Hatred brings out the worst people.
When it slides out of the cracks and crannies it otherwise occupies for a bug-eyed break at the big time, those that oppose it – normal, everyday, decent people – rally together, arm-in-arm, to tell it where to go. It’s how we’ve always worked – and it’s wonderful. But, sometimes, the excitement that comes with doing what’s right can become a little problematic.
The thing with hatred – buck-toothed, bare-chested, beer-swilling hatred – is that it inspires retaliation of a similar vein. When fate plays it so that you come face-to-face with the world’s worst, it’s natural to want to sock it square in the teeth; when hatred showers you with its vernacular, it’s easy to respond with words of a similar, condemning potency. The thing with hatred – in all of its various, ugly, nefarious forms – is that it’s good at dragging you down to its level. It’s one of its more accomplished traits.
So, when the EDL marched on Birmingham on Saturday, you’d forgive Brummies – normal, everyday, decent Brummies – if they were to meet it head-to-head, toe-to-toe. When the enemy’s at your very own door, rarely will you greet it with a hug and a kiss. No, nada. You get out there, you show it that you’re not frightened; if it calls you a cunt, you call it one back. And that’s when it starts to get messy.
See, from a distance, when you’ve got two different parties, going at it with just as much excitement as each other, it’s difficult to work out who’s who. Most of us, at one point or another and for all of our good intention, will find ourselves treading precariously close to the behaviour we seek to deplore.
Not all of us, though.
This photo was taken in Birmingham on Saturday by Press Association photographer Joe Giddens. It shows a young woman and an EDL protestor, along with a police officer attempting to separate them. The woman’s name is Saffiyah Khan and she is a Birmingham resident. You do not need me to tell you that she’s awesome.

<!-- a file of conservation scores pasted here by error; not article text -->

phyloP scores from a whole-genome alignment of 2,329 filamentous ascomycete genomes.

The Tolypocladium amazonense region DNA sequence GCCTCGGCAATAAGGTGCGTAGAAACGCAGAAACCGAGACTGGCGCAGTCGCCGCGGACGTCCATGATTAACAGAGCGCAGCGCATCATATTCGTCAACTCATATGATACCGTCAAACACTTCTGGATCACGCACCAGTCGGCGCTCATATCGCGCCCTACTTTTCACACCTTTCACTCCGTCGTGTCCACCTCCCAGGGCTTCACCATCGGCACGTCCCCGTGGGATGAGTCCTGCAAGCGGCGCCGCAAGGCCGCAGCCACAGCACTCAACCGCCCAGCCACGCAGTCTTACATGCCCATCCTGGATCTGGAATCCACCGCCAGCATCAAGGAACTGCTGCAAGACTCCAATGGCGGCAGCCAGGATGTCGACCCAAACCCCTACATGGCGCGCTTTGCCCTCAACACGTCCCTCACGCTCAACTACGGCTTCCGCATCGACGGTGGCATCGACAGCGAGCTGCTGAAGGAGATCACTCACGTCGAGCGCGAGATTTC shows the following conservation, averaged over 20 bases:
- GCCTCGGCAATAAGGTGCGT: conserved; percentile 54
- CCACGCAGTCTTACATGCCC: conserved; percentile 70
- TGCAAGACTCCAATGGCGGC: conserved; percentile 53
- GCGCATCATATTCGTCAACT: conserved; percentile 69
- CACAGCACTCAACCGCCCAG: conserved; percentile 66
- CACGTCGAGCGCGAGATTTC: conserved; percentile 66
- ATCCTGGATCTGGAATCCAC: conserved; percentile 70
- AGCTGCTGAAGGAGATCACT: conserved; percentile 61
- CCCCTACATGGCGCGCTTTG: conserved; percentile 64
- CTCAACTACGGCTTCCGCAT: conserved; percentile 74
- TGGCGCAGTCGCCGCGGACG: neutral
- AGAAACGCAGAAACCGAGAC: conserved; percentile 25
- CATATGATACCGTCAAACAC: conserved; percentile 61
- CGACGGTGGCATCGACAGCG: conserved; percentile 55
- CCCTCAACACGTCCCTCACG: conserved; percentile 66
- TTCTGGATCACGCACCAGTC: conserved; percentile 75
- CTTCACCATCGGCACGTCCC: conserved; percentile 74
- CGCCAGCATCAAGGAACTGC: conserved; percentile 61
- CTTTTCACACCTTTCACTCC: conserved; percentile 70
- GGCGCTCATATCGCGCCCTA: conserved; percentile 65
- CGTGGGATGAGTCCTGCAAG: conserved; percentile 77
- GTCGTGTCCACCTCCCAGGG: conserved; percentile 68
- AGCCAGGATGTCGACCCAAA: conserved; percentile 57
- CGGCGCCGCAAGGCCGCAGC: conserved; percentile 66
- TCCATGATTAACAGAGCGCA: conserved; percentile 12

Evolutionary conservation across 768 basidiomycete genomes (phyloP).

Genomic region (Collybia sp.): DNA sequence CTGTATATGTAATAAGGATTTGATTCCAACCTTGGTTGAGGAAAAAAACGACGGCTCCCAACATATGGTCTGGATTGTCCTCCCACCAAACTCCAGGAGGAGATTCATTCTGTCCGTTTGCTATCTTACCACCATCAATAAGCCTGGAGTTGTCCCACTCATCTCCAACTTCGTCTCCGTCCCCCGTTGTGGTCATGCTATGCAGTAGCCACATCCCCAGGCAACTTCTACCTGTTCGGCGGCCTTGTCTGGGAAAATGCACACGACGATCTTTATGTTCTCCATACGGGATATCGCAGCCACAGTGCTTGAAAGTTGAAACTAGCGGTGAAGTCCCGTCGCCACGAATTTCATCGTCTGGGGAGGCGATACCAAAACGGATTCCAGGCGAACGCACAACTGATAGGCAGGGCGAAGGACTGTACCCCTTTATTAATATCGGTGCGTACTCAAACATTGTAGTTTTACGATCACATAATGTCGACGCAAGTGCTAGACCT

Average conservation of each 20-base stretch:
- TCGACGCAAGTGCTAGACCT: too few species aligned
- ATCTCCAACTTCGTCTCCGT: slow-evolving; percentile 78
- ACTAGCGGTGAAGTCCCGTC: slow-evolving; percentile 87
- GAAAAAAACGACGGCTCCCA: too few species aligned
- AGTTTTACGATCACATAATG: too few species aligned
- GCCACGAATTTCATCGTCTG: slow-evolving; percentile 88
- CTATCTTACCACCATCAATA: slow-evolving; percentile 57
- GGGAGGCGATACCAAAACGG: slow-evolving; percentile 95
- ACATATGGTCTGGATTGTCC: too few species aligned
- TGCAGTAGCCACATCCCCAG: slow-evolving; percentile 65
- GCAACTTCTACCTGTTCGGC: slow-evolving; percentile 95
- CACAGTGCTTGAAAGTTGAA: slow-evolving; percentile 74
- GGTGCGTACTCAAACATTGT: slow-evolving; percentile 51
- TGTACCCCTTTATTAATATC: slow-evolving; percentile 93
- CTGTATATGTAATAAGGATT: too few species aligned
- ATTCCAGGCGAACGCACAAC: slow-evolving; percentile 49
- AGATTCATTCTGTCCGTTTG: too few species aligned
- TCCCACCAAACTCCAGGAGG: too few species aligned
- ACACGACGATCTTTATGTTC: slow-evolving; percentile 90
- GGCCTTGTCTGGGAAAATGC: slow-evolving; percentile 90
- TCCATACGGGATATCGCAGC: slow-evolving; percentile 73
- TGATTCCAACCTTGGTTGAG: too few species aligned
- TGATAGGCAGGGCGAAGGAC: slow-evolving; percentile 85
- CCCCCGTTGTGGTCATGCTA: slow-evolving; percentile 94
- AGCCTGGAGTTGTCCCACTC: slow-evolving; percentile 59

While the vast majority of us would have found ourselves falling victim to primitive, me-shout-louder-so-me-win tendencies, Saffiyah has no such trouble. Look at her, for god’s sake. She couldn’t look less ruffled if she tried. Then, look at him – one of three people to order the official brand EDL polo shirt – so riled that he’s about to self-induce a nosebleed. What Saffiyah Khan does – and does so brilliantly – is make it glaringly, painfully obvious who the moron is. She’s laughing at him, because he’s nothing. We should all be more like Saffiyah Khan.
When interviewed by the BBC the following day, she claimed that she was just stepping in to defend a friend who had been surrounded by a group of the protestors.
“A group of 25 quite big-looking EDL lads, they surrounded her,” she explained. “She was 360 surrounded… I stepped forward and identified myself as someone who supported her and contradicted them.”
“I don’t like seeing people getting ganged up on in my town.”
The photograph quickly went viral, with social media quick to comend the image. Tweeting the photograph, Birmingham MP Jess Phillips wrote: “Who looks like they have power here, the real Brummy on the left or the EDL who migrated for the day to our city and failed to assimilate?” It has since been shared over 20,000 times.
Saffiyah Khan, with all of her brave, bemusement, is exactly how we should be dealing with this kind of threat. People like the EDL aren’t clever enough to be truly dangerous, but left alone, they will – as is the way with bacteria – multiply. Rather than give them the excuse for a punch-up they oh-so-desperately crave, we must all channel our inner Saffiyah Khan. When hatred comes calling, let’s look it in the eye, give it a smile and say “Not today, lads. You’re all completely wrong.”
If we can look half as good as her while doing it, we’ve all won.
Get Volume #17 here.
Words by Niall Flynn